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Are You Entitled to Money from the Estate of a Distant Relative?

What are you entitled to?

Do you think finding out that you’ve inherited money from a distant relative sounds too good to be true? Well, in fact, it sounds like a scam.

However, every year, there are hundreds of people in the UK without leaving a Will and simply, their relatives can’t be traced. In a recent news item, it revealed that there were 125 with links to the city of Bristol alone.

If you can prove you are indeed a distant relative, then you could be in line to inherit your distant relations estate. What’s more, it’s quite simple and only takes a couple of minutes to find out.

Unclaimed estates are administered by the Bona Vacantia Division (BVD) of the Government Legal Department. This division updates the list regularly which you can download it from the UK Government website as a spreadsheet.

You may ask……”So how does it work, and how can I make a claim?”

When someone dies without leaving a Will, the order of priority of people who can make a claim is as follows (reproduced from the UK Government website):

  1. Husband, wife or civil partner
  2. Children, grandchildren, great grandchildren and so on
  3. Mother or father
  4. Brothers or sisters who share both the same mother and father, or their children (nieces and nephews)
  5. Half brothers or sisters or their children (nieces and nephews of the half blood or their children). ‘Half ’ means they share only one parent with the deceased
  6. Grandparents
  7. Uncles and aunts or their children (first cousins or their descendants)
  8. Half uncles and aunts or their children (first cousins of the half blood or their children). ‘Half’ means they only share one grandparent with the deceased, not both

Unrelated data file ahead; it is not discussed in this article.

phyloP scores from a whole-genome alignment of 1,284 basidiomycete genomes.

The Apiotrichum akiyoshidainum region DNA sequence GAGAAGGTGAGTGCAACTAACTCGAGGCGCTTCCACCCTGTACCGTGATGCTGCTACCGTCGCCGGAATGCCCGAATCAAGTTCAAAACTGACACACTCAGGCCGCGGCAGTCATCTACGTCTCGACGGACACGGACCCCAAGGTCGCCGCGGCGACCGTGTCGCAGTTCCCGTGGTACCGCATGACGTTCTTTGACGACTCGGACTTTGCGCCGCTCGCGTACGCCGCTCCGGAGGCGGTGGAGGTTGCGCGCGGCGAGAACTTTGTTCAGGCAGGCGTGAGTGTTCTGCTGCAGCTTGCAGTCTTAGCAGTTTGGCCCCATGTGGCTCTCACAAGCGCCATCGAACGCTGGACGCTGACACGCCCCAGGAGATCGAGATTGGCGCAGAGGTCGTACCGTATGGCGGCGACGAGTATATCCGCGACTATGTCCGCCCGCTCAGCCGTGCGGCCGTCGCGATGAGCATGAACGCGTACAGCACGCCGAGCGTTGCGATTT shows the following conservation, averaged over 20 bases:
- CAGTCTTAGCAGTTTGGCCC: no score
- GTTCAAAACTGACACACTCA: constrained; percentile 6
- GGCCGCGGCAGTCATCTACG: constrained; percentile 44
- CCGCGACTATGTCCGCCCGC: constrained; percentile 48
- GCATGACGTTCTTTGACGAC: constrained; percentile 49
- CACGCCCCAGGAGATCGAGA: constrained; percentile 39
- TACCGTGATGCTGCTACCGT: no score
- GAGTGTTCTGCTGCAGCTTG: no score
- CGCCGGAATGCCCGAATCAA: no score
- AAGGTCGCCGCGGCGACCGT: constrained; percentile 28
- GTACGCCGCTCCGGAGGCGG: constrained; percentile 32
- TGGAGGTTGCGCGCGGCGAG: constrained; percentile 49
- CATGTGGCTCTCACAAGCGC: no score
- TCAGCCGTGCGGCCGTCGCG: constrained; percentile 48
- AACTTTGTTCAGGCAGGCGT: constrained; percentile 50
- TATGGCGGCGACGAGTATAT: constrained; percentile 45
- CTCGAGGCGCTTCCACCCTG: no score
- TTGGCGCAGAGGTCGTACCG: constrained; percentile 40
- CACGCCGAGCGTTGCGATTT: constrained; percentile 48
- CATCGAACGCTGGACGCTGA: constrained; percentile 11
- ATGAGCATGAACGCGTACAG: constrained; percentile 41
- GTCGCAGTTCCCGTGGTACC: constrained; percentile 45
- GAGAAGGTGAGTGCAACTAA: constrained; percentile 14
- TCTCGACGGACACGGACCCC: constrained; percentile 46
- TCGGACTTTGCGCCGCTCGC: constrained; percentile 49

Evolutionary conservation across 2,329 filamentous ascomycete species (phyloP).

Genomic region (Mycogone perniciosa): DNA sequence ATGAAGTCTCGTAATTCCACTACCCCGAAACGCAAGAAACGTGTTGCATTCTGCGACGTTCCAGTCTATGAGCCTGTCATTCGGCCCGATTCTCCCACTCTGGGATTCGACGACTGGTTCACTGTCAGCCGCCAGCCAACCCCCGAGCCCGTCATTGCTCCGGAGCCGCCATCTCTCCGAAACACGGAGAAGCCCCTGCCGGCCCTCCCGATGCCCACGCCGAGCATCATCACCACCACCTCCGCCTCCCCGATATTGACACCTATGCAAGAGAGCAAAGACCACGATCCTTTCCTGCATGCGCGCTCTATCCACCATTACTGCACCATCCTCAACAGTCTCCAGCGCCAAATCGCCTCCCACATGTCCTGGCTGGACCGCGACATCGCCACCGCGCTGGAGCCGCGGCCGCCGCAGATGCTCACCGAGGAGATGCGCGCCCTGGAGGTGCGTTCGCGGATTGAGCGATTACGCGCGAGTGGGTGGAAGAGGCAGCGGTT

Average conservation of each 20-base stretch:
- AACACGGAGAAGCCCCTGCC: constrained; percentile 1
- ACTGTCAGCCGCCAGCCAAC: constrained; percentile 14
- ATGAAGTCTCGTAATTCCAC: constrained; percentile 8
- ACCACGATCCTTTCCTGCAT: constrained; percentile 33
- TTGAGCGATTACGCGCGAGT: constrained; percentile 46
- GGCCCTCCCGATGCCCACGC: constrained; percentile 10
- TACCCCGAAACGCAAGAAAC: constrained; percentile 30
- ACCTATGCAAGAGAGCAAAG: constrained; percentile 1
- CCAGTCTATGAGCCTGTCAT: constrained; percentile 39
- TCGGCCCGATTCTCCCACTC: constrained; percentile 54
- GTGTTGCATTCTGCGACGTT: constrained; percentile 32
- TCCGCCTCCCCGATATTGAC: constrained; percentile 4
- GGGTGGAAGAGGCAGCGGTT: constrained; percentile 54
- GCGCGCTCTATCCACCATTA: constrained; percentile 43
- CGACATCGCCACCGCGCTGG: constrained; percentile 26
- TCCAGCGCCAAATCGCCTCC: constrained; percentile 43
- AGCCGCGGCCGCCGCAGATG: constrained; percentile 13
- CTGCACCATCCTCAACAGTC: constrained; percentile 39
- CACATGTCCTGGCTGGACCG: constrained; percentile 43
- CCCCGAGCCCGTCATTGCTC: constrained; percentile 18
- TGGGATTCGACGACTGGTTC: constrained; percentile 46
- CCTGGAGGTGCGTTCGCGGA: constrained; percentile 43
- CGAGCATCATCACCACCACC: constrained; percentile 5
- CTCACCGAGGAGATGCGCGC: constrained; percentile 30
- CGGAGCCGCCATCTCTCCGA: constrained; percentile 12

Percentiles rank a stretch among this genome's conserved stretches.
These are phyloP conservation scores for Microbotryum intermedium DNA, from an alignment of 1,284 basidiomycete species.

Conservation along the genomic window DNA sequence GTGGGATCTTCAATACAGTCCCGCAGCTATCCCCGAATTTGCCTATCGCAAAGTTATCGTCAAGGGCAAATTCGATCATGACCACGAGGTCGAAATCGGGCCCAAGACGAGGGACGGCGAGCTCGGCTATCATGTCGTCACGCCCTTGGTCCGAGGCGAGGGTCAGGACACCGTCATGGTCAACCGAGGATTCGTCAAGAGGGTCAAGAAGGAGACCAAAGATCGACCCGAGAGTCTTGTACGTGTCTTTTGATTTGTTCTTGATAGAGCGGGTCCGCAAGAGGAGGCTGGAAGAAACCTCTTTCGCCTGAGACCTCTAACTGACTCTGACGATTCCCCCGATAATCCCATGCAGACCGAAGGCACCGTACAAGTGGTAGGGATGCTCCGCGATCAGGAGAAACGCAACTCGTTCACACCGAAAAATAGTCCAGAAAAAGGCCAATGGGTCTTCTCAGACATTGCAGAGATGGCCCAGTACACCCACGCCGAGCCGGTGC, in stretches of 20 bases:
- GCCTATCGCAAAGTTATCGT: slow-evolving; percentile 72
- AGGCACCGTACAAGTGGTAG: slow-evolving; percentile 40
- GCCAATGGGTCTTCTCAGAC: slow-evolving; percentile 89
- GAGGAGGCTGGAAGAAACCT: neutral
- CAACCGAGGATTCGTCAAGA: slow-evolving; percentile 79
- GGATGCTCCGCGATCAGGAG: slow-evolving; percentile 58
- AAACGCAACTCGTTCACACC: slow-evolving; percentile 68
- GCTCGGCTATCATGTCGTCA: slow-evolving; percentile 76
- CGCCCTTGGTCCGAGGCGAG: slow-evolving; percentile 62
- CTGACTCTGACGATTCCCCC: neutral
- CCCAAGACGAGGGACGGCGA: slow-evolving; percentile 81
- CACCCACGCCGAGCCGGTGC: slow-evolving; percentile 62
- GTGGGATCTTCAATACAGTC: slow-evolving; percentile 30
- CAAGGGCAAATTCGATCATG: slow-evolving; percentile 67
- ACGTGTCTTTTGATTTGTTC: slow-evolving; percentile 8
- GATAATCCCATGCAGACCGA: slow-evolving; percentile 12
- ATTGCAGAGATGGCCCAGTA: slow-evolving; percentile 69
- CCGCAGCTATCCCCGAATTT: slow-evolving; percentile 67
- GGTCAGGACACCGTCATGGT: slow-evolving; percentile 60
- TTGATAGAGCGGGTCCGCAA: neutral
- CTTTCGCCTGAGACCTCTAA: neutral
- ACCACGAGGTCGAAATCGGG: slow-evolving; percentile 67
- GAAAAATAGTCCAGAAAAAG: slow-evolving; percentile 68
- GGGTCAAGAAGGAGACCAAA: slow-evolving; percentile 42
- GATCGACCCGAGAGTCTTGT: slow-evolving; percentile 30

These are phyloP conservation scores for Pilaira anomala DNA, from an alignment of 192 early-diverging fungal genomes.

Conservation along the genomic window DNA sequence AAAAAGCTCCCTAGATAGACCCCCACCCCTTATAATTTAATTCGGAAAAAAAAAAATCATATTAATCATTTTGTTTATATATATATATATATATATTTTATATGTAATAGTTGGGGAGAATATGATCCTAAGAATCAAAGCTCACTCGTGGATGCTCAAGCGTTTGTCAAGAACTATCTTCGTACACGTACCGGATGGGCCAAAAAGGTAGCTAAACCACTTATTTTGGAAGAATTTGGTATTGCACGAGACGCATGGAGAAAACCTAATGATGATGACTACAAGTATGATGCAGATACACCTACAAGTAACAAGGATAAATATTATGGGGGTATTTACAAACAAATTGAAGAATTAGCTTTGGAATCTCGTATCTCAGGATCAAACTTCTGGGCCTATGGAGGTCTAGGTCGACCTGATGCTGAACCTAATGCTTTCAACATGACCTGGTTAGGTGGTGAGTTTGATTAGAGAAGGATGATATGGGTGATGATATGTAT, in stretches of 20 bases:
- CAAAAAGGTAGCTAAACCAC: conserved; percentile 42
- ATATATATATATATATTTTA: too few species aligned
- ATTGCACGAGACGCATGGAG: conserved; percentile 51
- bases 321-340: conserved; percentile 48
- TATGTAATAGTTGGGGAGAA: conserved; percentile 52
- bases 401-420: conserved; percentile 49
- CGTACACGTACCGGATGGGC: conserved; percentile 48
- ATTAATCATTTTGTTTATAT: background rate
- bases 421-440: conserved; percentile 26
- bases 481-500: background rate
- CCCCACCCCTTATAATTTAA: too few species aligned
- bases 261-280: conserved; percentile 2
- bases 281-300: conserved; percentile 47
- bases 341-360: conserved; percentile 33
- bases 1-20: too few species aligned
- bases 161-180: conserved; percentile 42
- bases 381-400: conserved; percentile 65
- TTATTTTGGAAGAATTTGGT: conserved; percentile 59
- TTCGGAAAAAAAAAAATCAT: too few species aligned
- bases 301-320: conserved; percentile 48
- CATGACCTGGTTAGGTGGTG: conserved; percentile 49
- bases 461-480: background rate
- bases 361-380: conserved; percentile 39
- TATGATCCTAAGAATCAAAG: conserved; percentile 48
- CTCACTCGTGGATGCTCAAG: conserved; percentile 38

You would only be entitled to a share of the estate if there is nobody above you in the list.

What to do next…

Having found someone on the unclaimed estates list to whom you think you’re a distant relative, your first step would be to send BVD your family tree.

Then, you will need to show how you’re related to the person who has died. Your family tree has to include dates of birth, marriage and death for everyone on the tree.

It is clearly a lot of work for you and you may wish to engage the services of a genealogist to help. However, you’re under no obligation to use a genealogist if you don’t want to this yourself.

If BVD believes that you could be entitled to claim, it will ask for documentary evidence. This will include; full birth and marriage certificates of everyone between you and the deceased, along with identification documents. Only at this point when your claim has been accepted will you be told the value of the estate.

Note: It’s also worth pointing out that there’s a time limit on making a claim. BVD will accept claims up to 12 years from when administration of the estate was complete, paying interest on the money held. However, claims can also be submitted up to 30 years since administration was completed, although in this instance you’re not entitled to any interest.

There’s a much easier way of ensuring that your estate gets to the people you want to benefit, and that is to make a Will!

For more information on cost-effective wills, and the options available for setting up trusts, simon@simonhall.info on 01392 540 996.

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